The ABBOT ERNESTUS pacing to and fro.
Slowly, slowly up the wall
Steals the sunshine, steals the shade;
Evening damps begin to fall,
Evening shadows are displayed.
Round me, o'er me, everywhere,
All the sky is grand with clouds,
And athwart the evening air
Wheel the swallows home in crowds.
Shafts of sunshine from the west
Paint the dusky windows red;
Darker shadows, deeper rest,
Underneath and overhead.
Darker, darker, and more wan,
In my breast the shadows fall;
Upward steals the life of man,
As the sunshine from the wall.
From the wall into the sky,
From the roof along the spire;
Ah, the souls of those that die
Are but sunbeams lifted higher.
Enter PRINCE HENRY.
Christ is arisen!
Amen! He is arisen!
His peace be with you!
it reigns forever!
The peace of God, that passeth undertanding,
Reigns in these cloisters and these corridors.
Are you Ernestus, Abbot of the convent?
And I Prince Henry of Hoheneck,
Who crave your hospitality to-night.
You are thrice welcome to our humble walls.
You do us honor; and we shall requite it,
I fear, but poorly, entertaining you
With Paschal eggs, and our poor convent wine,
The remnants of our Easter holidays.
How fares it with the holy monks of Hirschau?
Are all things well with them?
things are well.
A noble convent! I have known it long
By the report of travellers. I now see
Their commendations lag behind the truth.
You lie here in the valley of the Nagold
As in a nest: and the still river, gliding
Along its bed, is like an admonition
How all things pass. Your lands are rich and ample,
And your revenues large. God's benediction
Rests on your convent.
We strive to merit it. Our Lord and Master,
When He departed, left us in his will,
As our best legacy on earth, the poor!
These we have always with us; had we not,
Our hearts would grow as hard as are these stones.
If I remember right, the Counts of Calva
Founded your convent.
as you say.
And, if I err not, it is very old.
Within these cloisters lie already buried
Twelve holy Abbots. Underneath the flags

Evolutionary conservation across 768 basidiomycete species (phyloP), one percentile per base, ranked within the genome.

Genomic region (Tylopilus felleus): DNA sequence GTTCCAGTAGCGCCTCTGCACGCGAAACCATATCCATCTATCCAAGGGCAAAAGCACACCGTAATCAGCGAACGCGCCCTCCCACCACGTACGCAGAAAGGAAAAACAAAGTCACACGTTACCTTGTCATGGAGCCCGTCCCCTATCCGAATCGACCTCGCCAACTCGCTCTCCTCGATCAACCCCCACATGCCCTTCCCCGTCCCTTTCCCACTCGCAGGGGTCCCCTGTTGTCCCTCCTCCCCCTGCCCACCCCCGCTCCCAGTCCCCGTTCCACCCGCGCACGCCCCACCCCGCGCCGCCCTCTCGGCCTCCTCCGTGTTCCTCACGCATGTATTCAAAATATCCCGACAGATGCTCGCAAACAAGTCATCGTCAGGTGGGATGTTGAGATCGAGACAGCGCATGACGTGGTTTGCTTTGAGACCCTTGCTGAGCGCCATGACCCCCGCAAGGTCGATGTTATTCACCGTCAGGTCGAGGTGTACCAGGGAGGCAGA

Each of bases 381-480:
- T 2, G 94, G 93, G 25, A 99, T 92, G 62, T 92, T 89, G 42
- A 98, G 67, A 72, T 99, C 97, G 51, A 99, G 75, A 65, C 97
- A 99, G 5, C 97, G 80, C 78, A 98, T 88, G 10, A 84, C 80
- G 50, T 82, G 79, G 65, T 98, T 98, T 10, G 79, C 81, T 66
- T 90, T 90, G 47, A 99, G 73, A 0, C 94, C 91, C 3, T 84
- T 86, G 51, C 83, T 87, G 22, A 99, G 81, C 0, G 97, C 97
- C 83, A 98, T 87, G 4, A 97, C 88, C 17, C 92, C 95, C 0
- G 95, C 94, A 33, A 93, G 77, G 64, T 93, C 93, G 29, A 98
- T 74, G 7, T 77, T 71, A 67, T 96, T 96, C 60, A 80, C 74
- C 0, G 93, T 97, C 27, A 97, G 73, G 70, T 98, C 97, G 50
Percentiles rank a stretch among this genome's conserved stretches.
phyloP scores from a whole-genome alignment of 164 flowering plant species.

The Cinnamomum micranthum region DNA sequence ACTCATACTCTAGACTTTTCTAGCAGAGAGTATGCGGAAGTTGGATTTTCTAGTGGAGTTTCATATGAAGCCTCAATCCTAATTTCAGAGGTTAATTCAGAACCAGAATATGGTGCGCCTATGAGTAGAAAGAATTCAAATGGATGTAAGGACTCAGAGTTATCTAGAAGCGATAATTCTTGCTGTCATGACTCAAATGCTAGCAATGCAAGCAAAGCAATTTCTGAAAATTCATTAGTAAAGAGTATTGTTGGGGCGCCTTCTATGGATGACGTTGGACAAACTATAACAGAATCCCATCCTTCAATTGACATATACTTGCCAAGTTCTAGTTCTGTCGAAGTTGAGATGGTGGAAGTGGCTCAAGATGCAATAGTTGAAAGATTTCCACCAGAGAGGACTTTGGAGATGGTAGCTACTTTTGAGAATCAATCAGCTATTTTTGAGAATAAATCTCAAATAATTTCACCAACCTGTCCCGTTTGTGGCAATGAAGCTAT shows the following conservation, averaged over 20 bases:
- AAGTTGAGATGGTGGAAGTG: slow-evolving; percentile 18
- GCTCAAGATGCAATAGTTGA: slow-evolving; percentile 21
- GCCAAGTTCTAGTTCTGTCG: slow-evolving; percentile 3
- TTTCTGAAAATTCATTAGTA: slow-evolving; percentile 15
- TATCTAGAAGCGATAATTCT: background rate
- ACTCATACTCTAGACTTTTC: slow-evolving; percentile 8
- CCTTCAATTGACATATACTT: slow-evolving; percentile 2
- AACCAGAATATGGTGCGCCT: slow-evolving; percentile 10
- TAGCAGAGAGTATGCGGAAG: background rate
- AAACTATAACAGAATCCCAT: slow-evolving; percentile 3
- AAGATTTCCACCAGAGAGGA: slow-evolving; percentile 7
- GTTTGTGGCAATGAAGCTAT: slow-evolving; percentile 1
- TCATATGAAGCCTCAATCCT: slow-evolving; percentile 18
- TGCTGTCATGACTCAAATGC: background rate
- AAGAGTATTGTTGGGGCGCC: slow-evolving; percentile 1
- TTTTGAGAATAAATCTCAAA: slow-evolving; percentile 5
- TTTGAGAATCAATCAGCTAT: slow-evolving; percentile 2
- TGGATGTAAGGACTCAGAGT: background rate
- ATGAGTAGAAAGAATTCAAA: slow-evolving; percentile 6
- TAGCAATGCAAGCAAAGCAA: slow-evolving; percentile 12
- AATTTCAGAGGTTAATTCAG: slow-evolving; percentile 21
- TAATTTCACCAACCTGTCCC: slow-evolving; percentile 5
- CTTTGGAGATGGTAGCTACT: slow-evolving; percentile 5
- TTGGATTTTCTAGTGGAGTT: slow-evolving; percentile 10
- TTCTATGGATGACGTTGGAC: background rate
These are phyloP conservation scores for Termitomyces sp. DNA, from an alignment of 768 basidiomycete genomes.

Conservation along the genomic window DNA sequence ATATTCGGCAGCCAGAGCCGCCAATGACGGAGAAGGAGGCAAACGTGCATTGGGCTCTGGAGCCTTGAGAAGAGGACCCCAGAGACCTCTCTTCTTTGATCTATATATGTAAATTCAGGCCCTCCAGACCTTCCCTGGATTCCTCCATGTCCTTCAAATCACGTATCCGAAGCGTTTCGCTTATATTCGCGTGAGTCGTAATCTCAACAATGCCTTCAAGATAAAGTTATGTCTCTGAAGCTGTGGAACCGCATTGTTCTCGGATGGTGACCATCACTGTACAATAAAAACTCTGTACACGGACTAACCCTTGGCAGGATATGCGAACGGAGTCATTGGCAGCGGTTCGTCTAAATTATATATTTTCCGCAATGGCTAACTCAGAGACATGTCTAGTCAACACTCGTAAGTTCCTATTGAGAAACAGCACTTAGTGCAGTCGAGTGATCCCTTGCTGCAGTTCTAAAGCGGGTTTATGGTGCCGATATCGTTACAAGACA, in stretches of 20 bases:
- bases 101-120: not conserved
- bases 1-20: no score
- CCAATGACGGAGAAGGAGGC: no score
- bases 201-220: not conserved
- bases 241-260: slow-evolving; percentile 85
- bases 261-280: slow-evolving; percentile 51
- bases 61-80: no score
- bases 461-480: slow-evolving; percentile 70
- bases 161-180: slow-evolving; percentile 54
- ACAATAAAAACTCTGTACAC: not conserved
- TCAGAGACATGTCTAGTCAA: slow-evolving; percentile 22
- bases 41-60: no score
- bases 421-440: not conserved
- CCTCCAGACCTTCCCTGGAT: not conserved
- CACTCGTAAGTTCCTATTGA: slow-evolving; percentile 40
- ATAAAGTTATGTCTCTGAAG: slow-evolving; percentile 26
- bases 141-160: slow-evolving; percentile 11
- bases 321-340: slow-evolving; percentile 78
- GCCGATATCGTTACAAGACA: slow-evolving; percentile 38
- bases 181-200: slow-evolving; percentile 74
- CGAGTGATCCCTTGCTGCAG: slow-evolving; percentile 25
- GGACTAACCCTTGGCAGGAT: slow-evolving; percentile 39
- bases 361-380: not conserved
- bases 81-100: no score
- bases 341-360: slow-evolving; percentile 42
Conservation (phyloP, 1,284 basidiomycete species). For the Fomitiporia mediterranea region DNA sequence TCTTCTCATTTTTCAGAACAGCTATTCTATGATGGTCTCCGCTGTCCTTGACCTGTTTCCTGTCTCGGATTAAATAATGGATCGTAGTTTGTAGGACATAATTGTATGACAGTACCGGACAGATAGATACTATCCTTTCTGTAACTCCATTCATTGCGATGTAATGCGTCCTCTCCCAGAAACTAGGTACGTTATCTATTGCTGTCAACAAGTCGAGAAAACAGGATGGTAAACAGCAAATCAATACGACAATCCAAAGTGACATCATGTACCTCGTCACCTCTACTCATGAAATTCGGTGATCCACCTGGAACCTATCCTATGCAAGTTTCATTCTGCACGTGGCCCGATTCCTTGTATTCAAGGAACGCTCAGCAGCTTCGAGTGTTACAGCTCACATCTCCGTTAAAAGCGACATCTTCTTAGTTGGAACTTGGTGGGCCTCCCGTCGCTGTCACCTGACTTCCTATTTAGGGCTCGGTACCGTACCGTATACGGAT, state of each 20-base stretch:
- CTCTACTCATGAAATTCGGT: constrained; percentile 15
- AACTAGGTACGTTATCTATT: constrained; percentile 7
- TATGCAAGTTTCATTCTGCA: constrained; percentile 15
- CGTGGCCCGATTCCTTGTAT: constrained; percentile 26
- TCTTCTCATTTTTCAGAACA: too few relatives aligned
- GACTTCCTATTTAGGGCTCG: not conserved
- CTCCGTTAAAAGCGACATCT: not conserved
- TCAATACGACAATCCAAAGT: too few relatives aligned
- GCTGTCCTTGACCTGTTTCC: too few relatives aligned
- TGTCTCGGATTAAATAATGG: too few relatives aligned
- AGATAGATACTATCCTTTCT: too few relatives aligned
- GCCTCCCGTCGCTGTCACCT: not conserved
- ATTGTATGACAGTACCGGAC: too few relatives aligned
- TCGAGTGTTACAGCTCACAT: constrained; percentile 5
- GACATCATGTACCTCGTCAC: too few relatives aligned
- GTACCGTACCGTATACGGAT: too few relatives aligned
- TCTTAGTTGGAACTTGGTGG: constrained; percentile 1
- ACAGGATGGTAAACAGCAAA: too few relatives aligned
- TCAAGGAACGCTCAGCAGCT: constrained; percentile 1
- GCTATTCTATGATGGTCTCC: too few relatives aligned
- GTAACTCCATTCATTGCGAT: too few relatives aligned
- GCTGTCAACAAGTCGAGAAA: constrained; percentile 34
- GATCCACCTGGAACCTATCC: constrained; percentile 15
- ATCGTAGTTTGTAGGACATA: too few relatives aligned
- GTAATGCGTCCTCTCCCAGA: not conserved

On which we stand, the Abbot William lies,
Of blessed memory.
whose tomb is that,
Which bears the brass escutcheon?
Conrad, a Count of Calva, he who stood
Godfather to our bells.
monks are learned
And holy men, I trust.
There are among them
Learned and holy men. Yet in this age
We need another Hildebrand, to shake
And purify us like a mighty wind.
The world is wicked, and sometimes I wonder
God does not lose his patience with it wholly,
And shatter it like glass! Even here, at times,
Within these walls, where all should be at peace,
I have my trials. Time has laid his hand
Upon my heart, gently, not smiting it,
But as a harper lays his open palm
Upon his harp to deaden its vibrations,
Ashes are on my head, and on my lips
Sackcloth, and in my breast a heaviness
And weariness of life, that makes me ready
To say to the dead Abbots under us,
"Make room for me!" Ony I see the dusk
Of evening twilight coming, and have not
Completed half my task; and so at times
The thought of my shortcomings in this life
Falls like a shadow on the life to come.
We must all die, and not the old alone;
The young have no exemption from that doom.
Ah, yes! the young may die, but the old must!
That is the difference.
have heard much laud
Of your transcribers, Your Scriptorium
Is famous among all; your manuscripts
Praised for their beauty and their excellence.
That is indeed our boast. If you desire it
You shall behold these treasures. And meanwhile
Shall the Refectorarius bestow
Your horses and attendants for the night.
They go in. The Vesper-bell rings.